New York Congestion Pricing Plan Gains State And Federal Support

<p>The federal and the state government have announced their support for New York City Mayor Michael Bloomberg's congestion pricing plan for Manhattan, indicating that the city would most likely receive federal grants to fund the system.</p>
June 8, 2007, 12pm PDT | Nate Berg
Share Tweet LinkedIn Email Comments

"If the measure is approved by the Legislature, New York will become the first city in the United States to impose a broad system of congestion pricing, which was introduced in London in 2003 and has been credited with reducing traffic there."

"Governor Spitzer said he would work to ensure passage of the plan, which is a major part of the mayor's blueprint for improving air quality and traffic flow for the next several decades. The Bloomberg administration has estimated that it could put the program into effect within 18 months of legislative approval."

"The mayor's plan would charge $8 for cars and $21 for commercial trucks that enter Manhattan below 86th Street between 6 a.m. and 6 p.m. on weekdays, or $4 for drivers within the congestion zone, with several exceptions."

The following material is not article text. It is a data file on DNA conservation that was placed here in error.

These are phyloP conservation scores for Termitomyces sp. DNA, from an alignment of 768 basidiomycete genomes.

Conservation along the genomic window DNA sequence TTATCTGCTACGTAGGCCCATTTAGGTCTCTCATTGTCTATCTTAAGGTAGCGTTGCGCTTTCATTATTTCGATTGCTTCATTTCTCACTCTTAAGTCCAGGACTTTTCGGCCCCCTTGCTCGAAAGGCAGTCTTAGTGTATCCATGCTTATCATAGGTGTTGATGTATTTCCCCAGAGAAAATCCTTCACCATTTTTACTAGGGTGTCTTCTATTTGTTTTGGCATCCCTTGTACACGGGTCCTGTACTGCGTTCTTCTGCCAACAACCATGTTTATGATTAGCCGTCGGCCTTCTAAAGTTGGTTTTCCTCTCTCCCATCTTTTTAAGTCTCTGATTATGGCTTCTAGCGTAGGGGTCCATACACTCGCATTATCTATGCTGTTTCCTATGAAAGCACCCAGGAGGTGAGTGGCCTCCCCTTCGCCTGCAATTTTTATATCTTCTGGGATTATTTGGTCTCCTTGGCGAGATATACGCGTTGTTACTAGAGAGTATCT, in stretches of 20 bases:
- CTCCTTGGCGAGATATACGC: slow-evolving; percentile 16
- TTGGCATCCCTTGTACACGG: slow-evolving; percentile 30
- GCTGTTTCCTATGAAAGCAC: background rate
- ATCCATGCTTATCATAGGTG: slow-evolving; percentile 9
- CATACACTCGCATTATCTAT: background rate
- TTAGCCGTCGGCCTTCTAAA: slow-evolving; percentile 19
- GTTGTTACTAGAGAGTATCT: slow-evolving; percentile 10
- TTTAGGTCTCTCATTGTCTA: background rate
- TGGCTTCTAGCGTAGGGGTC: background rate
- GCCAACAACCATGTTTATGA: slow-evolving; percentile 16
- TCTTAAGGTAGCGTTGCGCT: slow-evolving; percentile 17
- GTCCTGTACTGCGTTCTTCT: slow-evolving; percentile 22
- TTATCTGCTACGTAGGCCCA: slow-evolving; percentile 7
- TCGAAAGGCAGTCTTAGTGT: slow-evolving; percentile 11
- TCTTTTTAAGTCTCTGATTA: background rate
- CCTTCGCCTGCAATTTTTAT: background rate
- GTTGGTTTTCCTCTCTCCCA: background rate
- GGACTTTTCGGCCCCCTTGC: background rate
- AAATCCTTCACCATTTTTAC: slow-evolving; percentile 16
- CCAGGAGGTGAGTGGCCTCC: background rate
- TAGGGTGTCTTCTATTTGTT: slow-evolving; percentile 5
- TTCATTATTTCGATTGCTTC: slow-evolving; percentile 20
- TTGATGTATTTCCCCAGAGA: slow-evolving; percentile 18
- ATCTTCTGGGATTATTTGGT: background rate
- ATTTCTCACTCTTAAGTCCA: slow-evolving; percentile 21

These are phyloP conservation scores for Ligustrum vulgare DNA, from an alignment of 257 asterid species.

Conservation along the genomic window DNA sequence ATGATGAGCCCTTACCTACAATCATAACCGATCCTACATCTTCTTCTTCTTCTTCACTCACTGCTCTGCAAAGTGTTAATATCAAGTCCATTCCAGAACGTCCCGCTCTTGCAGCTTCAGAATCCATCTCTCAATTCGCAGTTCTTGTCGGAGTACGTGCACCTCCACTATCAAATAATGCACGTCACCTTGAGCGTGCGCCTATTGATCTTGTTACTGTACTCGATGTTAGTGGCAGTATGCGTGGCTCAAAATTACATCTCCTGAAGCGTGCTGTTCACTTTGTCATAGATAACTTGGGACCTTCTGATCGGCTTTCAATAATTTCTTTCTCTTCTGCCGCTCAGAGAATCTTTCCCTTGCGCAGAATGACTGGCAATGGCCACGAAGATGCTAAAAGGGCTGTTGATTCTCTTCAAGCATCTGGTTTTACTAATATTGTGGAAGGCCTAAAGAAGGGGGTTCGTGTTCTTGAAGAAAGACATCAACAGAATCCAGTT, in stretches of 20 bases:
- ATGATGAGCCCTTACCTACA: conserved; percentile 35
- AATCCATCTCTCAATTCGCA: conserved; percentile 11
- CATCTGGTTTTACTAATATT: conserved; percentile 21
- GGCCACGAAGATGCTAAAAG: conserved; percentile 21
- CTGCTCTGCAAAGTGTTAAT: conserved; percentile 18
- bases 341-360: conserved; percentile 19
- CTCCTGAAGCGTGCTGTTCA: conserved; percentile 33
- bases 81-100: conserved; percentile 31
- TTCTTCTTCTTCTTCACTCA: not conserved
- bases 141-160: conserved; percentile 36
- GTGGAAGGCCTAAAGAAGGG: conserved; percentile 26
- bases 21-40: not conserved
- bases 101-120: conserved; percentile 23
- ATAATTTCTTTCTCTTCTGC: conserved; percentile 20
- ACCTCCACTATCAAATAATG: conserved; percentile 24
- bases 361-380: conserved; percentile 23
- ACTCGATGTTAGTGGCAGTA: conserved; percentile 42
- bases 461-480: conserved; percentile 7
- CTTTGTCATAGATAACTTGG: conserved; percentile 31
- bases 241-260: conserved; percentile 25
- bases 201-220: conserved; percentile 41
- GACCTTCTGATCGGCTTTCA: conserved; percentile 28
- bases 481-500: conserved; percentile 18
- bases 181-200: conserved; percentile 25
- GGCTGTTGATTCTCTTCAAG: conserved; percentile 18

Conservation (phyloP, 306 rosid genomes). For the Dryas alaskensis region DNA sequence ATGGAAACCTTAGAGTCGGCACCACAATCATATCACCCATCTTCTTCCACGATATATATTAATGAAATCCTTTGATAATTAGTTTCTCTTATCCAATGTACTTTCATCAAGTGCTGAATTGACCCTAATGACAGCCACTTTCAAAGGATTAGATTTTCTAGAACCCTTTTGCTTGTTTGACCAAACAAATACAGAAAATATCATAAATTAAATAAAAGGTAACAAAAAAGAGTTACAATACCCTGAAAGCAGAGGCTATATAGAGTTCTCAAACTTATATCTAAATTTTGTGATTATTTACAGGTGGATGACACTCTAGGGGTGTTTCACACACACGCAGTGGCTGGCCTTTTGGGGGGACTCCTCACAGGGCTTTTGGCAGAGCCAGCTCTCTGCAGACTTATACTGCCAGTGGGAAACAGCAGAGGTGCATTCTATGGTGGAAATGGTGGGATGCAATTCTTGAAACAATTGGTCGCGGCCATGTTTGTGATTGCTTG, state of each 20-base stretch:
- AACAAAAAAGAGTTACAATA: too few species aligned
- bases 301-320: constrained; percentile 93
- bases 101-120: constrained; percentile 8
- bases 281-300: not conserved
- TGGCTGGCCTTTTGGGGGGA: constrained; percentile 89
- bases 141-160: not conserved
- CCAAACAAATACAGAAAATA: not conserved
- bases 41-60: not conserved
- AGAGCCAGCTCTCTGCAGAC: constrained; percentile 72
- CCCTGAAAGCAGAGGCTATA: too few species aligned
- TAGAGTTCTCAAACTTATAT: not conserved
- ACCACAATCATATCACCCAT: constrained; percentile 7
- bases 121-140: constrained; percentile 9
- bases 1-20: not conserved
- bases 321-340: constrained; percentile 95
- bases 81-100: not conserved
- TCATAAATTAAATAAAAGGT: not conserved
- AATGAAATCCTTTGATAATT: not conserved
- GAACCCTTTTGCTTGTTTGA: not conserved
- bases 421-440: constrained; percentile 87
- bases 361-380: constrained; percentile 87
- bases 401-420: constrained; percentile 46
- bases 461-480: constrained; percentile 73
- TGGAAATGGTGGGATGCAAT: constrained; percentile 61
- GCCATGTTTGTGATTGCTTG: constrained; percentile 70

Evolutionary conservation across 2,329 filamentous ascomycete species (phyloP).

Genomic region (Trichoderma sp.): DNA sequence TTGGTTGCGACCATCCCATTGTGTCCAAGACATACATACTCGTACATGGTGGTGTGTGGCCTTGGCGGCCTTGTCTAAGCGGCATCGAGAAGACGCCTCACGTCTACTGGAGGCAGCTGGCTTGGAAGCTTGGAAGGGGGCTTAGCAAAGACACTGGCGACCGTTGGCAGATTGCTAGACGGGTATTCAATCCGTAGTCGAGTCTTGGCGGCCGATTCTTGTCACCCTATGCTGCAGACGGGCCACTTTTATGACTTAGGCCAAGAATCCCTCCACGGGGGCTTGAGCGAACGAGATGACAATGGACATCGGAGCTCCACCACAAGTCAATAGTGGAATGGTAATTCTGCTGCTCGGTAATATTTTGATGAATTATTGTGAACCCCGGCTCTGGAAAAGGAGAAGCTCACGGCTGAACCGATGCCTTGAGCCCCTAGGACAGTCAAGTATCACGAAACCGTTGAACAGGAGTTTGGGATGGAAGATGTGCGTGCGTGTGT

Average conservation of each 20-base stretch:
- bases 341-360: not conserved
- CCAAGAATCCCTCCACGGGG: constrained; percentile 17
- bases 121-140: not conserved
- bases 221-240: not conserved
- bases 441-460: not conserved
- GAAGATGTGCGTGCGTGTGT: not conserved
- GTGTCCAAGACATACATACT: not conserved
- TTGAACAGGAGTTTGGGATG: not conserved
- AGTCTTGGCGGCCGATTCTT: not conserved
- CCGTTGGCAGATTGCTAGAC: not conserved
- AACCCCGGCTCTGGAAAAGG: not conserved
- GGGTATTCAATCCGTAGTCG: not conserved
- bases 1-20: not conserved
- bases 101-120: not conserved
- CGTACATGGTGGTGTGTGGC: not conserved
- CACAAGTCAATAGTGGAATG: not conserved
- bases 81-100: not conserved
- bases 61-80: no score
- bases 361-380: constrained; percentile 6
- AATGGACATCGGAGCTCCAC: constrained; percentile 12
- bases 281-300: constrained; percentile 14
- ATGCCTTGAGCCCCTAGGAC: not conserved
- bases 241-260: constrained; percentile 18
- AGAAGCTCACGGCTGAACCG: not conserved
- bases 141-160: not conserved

"The legislative session ends on June 21, but the governor said he would most likely call the Legislature back into a special session by August to consider the measure."

"United States Transportation Secretary Mary E. Peters, who called the Bloomberg plan 'very bold,' said that up to five of the nine cities would be selected to receive federal funds by mid-August, but she intimated that New York City was likely to be among the winners because no other city was as far along in its planning."

Full Story:
Published on Friday, June 8, 2007 in The New York Times
Share Tweet LinkedIn Email